Like audio tracks, you can shift video clips along the timeline, cut/paste/copy, crossfade clips, fade in and fade out, “mute” and solo video tracks, and even have clip envelopes. Of course, the functionality is different for video compared to audio; for example, fades or envelopes for audio affect volume, but for video, they affect brightness. Muting essentially makes a track transparent. The bottom line is that if you know how to edit a multitrack audio project, you’re well on your way to knowing how to edit a multitrack video project.

Track hierarchies. One key difference is that in audio, all tracks play back together. In video, the top-most track takes priority for the visuals. For example, suppose you have a video track of walking around a house. If you put a track with text higher than the video track in the track view, you’ll see the text superimposed on the video. But if you place the video above the text, the video will cover the text, so you won’t see the text. When working with audio, you might change the position of tracks to group things logically—like move all the drum tracks next to each other. With video, you’ll shift the position of video tracks to prioritize what you need to see, which will be the lowest-numbered track (i.e., the highest track in the track view).

Masking, picture-in-picture, and opacity. As mentioned, tracks can cover over the tracks below them. However, this aspect of editing video is so important that there are several ways to see multiple video tracks, regardless of their position in the track hierarchy. Opacity simply means making a track more transparent. For example, if you have two tracks of video clips, making the top track more transparent will allow seeing more of the track below it. Picture-in-picture lets you see two video tracks at the same time. A good example is instructional videos, where the main video track shows some operation, while a smaller video image superimposed on top of the main track shows a particular detail of the operation. Masking can isolate a section of a video, so you can see the track below it for any section that’s not masked (Fig. 3). It’s sort of like applying a bandpass filter to an audio track, so you can hear the other frequencies in other audio tracks more easily.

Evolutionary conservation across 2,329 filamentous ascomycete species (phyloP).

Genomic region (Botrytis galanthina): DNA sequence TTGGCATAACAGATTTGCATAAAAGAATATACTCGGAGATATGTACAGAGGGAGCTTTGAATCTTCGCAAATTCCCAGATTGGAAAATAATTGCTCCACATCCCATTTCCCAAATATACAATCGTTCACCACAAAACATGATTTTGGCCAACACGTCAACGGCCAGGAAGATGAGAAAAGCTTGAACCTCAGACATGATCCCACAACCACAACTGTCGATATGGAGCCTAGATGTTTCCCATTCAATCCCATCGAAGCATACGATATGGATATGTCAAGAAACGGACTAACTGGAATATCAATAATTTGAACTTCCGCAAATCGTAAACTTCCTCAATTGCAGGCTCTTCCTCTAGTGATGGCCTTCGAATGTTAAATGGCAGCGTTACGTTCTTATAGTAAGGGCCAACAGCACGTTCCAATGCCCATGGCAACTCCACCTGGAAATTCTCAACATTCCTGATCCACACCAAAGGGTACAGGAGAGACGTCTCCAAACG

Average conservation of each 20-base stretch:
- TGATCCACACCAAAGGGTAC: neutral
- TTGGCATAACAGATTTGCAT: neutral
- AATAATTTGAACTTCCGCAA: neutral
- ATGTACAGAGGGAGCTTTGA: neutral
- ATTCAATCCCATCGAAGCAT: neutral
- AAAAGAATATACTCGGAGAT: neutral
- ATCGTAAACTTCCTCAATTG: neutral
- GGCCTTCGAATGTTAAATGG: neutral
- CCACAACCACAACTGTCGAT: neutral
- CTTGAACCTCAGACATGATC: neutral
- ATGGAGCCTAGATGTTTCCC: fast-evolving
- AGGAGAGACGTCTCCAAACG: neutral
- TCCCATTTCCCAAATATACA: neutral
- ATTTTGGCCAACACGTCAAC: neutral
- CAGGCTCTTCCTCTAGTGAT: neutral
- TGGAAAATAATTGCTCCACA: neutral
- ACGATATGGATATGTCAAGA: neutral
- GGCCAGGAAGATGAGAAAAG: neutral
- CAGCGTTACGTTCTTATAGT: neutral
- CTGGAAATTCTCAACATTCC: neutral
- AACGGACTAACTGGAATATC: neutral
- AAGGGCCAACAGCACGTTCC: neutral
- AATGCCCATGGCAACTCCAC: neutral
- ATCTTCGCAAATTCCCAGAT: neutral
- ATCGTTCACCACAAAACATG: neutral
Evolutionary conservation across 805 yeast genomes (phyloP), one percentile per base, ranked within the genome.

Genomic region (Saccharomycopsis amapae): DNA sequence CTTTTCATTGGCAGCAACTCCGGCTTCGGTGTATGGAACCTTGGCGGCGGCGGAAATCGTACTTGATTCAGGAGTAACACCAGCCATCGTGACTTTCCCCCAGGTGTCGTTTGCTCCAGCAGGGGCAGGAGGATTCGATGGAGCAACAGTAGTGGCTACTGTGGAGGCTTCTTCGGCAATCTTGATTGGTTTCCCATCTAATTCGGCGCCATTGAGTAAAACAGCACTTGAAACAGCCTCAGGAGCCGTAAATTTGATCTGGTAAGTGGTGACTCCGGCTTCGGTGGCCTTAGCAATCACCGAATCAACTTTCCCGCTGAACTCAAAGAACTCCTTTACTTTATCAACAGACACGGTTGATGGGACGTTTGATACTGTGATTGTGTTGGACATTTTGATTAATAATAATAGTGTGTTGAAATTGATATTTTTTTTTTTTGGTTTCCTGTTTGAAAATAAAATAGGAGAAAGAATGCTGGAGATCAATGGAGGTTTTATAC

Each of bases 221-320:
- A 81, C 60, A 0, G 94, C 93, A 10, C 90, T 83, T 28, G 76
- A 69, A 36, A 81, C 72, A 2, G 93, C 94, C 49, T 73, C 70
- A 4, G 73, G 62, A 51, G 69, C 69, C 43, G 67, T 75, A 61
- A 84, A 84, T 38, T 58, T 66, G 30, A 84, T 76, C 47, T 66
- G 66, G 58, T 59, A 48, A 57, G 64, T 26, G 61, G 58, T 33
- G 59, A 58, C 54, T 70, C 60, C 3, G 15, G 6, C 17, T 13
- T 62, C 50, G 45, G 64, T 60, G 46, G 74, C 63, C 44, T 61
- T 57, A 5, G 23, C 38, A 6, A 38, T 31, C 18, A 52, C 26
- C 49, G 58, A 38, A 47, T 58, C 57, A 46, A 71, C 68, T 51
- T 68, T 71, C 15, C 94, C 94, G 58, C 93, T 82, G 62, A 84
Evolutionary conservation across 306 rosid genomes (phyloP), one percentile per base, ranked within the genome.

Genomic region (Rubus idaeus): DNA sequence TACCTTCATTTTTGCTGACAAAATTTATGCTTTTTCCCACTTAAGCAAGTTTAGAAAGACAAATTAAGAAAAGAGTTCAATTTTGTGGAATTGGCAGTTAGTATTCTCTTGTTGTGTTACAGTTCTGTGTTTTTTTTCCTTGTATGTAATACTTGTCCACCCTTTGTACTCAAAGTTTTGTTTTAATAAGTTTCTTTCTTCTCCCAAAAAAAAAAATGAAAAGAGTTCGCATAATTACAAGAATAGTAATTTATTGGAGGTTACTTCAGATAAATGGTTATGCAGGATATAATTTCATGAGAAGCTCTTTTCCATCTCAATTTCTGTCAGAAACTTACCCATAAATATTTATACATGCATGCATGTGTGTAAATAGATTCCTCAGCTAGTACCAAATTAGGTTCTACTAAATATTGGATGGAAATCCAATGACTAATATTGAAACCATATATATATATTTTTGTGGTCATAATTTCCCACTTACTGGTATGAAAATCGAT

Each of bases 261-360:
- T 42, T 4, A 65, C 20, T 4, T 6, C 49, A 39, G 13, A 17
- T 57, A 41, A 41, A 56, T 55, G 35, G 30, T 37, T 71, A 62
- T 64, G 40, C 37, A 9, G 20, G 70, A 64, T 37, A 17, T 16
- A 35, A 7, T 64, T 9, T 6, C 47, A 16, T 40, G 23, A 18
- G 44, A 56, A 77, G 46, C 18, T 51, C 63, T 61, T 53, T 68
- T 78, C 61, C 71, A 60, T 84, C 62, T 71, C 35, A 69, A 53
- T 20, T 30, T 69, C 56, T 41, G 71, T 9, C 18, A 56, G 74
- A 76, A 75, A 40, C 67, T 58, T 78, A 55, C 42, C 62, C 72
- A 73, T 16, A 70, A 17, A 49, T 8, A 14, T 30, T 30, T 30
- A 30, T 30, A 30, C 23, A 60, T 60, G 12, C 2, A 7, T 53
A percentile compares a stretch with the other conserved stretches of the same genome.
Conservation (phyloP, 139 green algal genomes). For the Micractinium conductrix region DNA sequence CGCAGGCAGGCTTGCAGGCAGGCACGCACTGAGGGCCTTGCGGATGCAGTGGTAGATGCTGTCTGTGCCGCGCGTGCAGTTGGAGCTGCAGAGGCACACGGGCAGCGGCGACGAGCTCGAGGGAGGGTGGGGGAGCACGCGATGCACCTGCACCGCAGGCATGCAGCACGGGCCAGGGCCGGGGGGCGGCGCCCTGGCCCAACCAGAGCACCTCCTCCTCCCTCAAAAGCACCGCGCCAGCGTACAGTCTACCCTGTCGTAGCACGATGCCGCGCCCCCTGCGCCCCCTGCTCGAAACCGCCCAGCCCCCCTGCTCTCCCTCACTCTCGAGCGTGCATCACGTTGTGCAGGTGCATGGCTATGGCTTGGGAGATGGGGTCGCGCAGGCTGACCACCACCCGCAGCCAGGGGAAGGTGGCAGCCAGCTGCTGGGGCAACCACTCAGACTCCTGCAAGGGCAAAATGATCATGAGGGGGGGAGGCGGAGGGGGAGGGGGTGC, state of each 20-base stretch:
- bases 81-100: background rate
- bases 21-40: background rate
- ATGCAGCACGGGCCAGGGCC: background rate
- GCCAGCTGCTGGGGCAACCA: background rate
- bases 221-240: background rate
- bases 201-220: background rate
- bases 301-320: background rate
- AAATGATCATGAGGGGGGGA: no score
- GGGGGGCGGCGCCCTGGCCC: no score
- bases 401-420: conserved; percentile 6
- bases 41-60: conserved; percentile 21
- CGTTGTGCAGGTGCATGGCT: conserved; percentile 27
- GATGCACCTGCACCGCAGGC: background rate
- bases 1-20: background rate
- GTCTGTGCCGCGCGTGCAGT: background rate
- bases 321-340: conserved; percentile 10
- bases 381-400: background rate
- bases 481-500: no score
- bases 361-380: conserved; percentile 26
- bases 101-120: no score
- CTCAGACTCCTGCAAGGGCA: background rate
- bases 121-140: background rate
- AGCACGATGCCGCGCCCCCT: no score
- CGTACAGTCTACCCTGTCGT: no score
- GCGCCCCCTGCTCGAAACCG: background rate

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Figure 3: The images of the various audio plug-ins have been masked, so you see only the plug-ins—even though the original images were screen shots that also showed other elements of a DAW. You can also see the purple, solid-color track in the background.

Pan and zoom. In audio, we have panning and ambiance effects, like reverb, to place our sounds in a soundstage. While pan and zoom aren’t exactly the same, they’re similar. Pan moves the view across a video in any direction, while zoom either moves closer to the video or further away. In historical documentaries where there’s no video footage, only still images, pan and zoom add interest to what would otherwise be a static image.

Plug-in effects. Plug-ins aren’t just for audio, but for video as well. Just as there are “vintage” plug-ins for audio like tube sounds, you can make your video look like a 50s TV or newsprint…or add a glow to images. Adjusting brightness and contrast is like using EQ on audio, and saturation is like adding an “exciter” or dynamic range maximizer to audio. Many of the effects possible in art programs are also available for video. In fact, I’ve generated some book covers by putting an image in Vegas, treating it like an art program, and using its tools to manipulate the image. What’s more, these effects have automation, so you can vary the effect parameters as needed, or “morph” from one effect to another.

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Figure 4: The Brightness/Contrast and Glow plug-ins are inserted in a video track.